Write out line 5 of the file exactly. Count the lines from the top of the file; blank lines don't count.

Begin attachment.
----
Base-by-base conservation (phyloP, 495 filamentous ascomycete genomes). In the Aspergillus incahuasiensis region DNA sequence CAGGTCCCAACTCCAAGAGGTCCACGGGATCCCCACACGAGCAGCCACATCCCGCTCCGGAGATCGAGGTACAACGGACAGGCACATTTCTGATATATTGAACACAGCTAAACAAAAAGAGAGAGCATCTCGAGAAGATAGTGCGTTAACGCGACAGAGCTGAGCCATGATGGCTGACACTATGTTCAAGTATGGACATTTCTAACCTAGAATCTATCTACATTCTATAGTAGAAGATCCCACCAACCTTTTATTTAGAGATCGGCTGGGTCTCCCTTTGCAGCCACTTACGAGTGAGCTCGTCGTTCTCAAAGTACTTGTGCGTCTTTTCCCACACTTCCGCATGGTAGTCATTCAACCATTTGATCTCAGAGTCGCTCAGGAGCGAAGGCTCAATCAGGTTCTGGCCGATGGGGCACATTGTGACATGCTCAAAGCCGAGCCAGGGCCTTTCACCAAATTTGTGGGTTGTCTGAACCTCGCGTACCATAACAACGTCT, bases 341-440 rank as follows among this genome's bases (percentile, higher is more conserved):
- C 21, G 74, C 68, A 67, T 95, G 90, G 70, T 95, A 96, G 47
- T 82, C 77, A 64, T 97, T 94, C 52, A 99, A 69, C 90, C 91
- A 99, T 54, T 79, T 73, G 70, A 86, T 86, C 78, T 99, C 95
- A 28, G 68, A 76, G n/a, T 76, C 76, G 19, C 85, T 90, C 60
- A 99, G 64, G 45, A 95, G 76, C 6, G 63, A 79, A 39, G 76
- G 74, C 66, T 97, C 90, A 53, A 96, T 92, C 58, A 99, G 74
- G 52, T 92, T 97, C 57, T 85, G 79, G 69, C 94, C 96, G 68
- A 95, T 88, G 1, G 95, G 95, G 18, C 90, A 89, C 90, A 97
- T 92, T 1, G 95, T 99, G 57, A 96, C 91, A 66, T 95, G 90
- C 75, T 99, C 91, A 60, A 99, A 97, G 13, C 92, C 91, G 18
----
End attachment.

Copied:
- A 28, G 68, A 76, G n/a, T 76, C 76, G 19, C 85, T 90, C 60